If you already have a Haswell computer, it may be prudent to wait till the end of the year before upgrading.

If not, check out the following reviews to find out what we think of the latest ultra-thin laptops.

Acer Aspire S7 (2015)
HP Spectre x360
Lenovo Yoga 3 (14 inch)
First Look: Asus ZenBook UX305
Dell XPS 13 (2015)
Lenovo Yoga 3 Pro

What about Apple MacBooks?

So far, the focus has been on thin-and-light laptops and convertibles that run Microsoft Windows.

But what about Apple? The latest numbers available (November 2014) from market researcher IDC pegs Apple's share of the PC market at 13 per cent in the United States. This is also Apple's highest-ever market share.

While we do not have figures for the local market, Singapore consumers can well afford to buy Apple's premium computers.

So should you consider the Macbook instead of a Windows PC?

The case for Apple...

Price: The days when critics savaged Apple for overpriced products are long over. Their phones and the Apple Watch are relatively expensive, but MacBook prices are quite competitive. MacBooks do cost more than the average Windows laptop. However, they are also premium computers intended for affluent consumers.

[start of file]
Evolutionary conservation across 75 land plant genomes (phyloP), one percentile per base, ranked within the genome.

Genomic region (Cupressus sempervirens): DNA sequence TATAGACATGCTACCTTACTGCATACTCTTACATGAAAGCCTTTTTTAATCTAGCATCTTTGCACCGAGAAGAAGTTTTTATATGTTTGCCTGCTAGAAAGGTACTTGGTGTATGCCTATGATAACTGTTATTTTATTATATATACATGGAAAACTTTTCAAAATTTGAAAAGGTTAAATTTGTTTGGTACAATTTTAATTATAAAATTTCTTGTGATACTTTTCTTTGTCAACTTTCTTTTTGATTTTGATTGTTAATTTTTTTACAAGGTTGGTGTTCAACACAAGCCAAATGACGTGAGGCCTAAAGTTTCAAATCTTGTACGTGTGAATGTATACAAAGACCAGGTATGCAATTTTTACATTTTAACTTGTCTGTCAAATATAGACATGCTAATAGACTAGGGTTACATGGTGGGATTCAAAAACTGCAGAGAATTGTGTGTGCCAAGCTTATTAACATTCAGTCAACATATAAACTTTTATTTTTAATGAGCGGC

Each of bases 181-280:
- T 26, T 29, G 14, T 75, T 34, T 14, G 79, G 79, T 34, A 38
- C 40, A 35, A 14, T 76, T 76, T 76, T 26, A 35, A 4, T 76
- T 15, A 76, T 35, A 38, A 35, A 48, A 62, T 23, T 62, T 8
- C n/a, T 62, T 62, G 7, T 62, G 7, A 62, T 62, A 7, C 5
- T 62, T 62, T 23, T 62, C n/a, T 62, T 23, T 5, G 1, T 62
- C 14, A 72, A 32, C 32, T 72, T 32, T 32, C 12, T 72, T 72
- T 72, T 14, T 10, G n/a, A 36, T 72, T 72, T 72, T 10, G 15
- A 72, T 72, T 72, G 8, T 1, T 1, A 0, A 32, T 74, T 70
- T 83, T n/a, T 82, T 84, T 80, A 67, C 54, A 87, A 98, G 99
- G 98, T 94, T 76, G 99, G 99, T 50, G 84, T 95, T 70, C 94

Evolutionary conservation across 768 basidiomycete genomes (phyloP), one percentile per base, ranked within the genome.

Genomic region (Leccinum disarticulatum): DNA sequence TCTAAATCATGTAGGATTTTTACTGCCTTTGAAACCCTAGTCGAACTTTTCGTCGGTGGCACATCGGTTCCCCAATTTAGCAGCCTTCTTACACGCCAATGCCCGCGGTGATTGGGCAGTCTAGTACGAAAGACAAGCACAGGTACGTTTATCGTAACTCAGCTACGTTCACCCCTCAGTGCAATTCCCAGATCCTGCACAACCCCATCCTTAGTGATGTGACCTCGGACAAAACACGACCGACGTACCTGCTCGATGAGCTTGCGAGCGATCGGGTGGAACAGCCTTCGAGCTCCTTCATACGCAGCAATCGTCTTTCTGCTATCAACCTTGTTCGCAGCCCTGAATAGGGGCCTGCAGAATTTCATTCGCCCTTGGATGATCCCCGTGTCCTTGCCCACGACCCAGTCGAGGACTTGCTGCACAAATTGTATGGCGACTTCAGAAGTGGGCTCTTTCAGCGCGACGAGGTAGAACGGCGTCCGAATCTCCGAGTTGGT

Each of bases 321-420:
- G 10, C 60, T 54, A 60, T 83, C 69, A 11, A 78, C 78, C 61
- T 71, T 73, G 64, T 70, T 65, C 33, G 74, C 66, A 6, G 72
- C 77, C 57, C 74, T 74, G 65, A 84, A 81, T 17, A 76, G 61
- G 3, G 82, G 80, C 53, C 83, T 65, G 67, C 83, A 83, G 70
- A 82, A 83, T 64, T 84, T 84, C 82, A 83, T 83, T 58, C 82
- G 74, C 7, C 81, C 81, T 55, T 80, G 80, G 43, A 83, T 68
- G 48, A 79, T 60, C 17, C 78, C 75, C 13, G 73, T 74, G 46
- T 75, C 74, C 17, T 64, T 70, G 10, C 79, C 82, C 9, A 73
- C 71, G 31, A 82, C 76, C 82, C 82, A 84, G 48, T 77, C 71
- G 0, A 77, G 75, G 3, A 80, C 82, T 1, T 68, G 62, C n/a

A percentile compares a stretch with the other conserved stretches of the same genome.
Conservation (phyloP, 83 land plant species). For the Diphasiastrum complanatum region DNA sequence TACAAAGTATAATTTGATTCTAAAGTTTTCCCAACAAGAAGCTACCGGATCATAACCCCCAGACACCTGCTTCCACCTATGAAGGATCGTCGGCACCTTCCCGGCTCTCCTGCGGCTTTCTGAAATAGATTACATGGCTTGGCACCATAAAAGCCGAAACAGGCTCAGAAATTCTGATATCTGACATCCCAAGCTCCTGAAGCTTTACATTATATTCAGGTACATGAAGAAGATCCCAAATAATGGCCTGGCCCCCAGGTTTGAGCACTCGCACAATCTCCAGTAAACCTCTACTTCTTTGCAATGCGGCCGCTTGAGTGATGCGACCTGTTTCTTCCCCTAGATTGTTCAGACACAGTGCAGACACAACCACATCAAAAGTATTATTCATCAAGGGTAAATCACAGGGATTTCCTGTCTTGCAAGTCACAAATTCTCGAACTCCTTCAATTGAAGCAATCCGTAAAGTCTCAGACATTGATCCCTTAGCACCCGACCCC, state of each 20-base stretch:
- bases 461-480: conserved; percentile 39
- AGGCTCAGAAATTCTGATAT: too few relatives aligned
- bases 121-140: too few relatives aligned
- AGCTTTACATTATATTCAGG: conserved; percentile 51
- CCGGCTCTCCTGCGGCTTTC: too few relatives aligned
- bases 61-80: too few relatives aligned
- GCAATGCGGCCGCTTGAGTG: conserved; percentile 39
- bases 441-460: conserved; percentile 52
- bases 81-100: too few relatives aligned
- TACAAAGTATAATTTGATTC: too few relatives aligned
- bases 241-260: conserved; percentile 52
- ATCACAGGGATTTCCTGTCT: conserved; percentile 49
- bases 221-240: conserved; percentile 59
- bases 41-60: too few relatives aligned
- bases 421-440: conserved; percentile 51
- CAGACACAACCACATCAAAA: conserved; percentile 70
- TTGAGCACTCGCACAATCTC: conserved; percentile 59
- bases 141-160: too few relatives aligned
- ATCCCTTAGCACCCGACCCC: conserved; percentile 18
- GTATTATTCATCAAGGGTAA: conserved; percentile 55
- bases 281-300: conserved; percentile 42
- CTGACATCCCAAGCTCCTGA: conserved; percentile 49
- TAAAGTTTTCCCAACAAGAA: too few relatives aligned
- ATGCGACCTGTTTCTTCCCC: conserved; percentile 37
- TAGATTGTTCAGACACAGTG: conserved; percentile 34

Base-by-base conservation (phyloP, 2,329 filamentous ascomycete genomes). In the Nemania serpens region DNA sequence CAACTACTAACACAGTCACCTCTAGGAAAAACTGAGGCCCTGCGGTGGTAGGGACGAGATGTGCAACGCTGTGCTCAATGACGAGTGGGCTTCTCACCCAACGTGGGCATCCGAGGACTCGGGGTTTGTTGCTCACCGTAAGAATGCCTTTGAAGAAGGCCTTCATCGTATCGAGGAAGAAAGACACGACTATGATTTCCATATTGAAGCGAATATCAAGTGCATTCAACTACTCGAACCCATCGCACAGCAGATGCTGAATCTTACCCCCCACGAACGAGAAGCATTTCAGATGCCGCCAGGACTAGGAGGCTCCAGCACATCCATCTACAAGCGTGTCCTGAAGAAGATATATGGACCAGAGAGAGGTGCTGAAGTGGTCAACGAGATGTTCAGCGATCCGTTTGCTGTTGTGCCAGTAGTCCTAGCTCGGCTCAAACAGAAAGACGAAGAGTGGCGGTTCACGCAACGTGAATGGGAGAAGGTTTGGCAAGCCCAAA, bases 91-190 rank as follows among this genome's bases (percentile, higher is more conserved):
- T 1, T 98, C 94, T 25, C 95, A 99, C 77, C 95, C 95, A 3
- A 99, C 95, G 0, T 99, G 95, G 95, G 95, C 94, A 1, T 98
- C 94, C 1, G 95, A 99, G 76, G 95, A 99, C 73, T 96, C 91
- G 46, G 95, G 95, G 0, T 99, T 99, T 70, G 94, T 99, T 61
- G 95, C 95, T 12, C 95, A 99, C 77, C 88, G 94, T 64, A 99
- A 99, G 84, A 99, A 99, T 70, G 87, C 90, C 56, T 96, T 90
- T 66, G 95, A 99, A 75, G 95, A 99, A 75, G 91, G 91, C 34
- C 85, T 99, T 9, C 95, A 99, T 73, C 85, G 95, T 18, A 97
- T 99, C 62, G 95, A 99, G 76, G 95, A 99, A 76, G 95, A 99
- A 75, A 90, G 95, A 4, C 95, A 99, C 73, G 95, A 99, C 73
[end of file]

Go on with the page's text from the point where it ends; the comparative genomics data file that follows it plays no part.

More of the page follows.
Besides, laptops with similar hardware from PC vendors are in the same price range. Take the current Apple MacBook Air. The 13-inch model with an Intel Core i5 chip, 4GB RAM and a 128GB solid-state drive is priced at $1,328.

The new Dell XPS 13 offers similar specifications for $1,699, albeit with a 1,920 x 1,080-pixel display instead of the Air's 1,440 x 900-pixel screen.

The Acer Aspire S7 doubles the RAM to 8GB and has a 2,560 x 1,440 pixel screen for $1,798.

In short, MacBooks are neither cheap nor overpriced.

Warranty: A perk of Apple's global reach is that its laptops come with international warranty. This is useful for road warriors, but keep in mind that you will be out of luck in countries without authorised service centres.

However, this is still better than the coverage most PC vendors offer. They often have global coverage for their business machines, but not the consumer models.